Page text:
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I'm trying to understand what encodings in Ruby are - there are lots of articles about encodings, such as this one and this one. However, none of them explain the basic question a newbie might have - what is an encoding in the first place?

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Not just in Ruby, but in general? –  U2744 SNOWFLAKE Dec 8 '12 at 16:07
Yes, in general is fine. I was not sure whether this was a Ruby-specific feature or not. –  histelheim Dec 8 '12 at 16:07
Actually J.E. Gray II does explain it, in the first article. Well written and not Ruby specific. You're linking to the ninth article, skipping eight. –  steenslag Dec 8 '12 at 16:11

2 Answers 2

What is meant by character encoding here is a system of describing how computers represent characters in binary.

In UTF-8 encoding, the character ä is represented as 1100 0011 1010 0100, or 0xC3 0xA4 in hexadecimal.

In Windows-1252 encoding, the same character is represented as 1110 0100 or 0xE4 in hexadecimal.

So let's say you tell a computer to read a file in Windows-1252, but the file is actually encoded as UTF-8. The file contains just one character, say ä. Since the file is in UTF-8, the file actually contains the bits 0xC3 0xA4. Now because you told (implicitly or explicitly) the computer to read the file in Windows-1252, you will actually see ä instead of ä.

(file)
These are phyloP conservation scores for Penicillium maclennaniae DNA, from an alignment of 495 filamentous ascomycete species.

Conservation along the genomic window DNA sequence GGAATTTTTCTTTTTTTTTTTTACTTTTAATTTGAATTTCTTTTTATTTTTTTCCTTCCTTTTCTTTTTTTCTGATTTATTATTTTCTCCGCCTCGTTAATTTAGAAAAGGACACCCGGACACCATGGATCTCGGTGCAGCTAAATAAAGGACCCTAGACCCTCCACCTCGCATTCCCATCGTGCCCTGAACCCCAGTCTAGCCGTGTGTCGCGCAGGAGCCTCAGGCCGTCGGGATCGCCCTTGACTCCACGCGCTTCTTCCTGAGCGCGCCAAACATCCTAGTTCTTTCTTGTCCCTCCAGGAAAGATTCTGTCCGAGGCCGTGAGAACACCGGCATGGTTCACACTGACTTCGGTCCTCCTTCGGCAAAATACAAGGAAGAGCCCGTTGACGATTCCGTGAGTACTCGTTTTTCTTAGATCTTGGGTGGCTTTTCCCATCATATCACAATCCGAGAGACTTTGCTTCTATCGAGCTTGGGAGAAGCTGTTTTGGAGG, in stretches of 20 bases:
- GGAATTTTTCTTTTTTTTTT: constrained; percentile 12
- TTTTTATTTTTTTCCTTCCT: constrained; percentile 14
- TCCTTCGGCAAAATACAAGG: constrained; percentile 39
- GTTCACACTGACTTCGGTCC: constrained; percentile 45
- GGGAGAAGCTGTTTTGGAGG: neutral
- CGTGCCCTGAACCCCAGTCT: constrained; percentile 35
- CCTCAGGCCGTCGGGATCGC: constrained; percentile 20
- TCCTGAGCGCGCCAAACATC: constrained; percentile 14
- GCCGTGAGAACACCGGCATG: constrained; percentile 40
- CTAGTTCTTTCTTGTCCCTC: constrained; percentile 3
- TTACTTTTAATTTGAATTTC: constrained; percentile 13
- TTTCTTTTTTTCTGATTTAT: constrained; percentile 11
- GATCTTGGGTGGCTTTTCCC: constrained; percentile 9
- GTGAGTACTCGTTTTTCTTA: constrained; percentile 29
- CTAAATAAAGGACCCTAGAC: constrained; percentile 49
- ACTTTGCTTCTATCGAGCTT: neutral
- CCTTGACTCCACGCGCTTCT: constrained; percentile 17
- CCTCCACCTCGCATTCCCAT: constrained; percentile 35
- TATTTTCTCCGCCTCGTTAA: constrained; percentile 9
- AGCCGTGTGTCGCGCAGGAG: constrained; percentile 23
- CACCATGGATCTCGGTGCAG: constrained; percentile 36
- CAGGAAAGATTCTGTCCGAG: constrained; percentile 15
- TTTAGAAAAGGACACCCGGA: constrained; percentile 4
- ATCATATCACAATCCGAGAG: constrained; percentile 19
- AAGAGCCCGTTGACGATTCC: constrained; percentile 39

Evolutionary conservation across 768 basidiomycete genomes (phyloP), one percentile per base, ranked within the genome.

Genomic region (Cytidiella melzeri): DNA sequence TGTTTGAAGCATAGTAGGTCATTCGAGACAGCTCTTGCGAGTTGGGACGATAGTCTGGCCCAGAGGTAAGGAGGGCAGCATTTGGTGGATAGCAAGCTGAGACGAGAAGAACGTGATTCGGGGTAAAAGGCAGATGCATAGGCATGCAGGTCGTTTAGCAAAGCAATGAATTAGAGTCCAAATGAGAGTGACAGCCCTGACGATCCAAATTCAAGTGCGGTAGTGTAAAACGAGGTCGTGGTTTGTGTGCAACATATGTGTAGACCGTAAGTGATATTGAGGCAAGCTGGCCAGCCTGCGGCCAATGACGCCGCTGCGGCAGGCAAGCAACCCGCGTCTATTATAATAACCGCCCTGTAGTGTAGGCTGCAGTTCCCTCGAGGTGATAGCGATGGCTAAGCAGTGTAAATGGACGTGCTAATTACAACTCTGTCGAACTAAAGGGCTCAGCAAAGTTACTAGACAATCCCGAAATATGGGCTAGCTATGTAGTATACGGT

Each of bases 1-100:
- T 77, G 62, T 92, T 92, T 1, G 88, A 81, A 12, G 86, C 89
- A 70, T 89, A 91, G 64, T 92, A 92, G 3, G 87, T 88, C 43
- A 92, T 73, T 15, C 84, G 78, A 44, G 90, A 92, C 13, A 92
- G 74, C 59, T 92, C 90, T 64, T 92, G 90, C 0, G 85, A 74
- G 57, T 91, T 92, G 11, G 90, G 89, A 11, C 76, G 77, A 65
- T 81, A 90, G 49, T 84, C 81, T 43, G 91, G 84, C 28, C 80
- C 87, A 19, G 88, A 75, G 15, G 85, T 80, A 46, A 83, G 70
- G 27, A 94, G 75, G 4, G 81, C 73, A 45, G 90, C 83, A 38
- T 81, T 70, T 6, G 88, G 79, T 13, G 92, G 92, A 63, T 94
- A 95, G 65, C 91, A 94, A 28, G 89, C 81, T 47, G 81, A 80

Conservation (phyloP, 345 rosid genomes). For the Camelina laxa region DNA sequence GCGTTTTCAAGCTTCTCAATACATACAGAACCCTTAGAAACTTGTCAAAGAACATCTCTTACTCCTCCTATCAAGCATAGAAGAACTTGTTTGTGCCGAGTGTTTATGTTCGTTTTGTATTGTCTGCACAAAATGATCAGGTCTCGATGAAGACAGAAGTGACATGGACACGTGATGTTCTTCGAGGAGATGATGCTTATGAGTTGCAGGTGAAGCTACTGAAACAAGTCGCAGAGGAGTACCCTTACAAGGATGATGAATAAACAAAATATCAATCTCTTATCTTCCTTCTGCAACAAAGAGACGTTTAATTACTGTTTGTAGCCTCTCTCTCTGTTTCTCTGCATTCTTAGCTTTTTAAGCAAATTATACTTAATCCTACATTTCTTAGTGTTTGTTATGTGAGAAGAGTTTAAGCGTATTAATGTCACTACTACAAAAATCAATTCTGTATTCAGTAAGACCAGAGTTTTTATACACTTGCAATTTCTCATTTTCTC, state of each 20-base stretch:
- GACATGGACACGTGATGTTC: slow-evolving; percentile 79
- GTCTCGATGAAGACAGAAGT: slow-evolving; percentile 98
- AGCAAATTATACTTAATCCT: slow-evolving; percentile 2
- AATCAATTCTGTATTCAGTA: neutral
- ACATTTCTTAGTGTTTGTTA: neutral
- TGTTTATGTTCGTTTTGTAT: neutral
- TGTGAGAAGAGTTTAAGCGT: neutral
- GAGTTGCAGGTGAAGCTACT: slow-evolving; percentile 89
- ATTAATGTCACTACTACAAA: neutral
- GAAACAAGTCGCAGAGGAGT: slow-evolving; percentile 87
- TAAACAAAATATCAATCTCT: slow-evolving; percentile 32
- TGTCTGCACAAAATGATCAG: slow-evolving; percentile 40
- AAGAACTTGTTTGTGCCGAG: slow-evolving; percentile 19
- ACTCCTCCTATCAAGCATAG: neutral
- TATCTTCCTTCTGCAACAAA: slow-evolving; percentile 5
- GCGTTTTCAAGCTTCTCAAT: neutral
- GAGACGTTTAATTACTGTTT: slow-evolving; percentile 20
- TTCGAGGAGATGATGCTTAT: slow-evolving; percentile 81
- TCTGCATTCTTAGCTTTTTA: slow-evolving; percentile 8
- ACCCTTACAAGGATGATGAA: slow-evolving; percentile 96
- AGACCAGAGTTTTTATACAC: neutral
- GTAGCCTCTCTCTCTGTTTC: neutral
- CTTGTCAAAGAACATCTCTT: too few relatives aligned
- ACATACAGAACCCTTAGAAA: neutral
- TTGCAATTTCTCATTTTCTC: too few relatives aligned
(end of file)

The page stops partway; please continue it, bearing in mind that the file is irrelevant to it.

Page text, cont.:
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An encoding is a means of transforming some sequence of bytes into text. ASCII is one where there's a single byte per character. UTF-8 is another common one that uses a variable number of bytes to encode a somewhat larger set of characters. And, of course, Character Encoding on Wikipedia is probably a helpful read.

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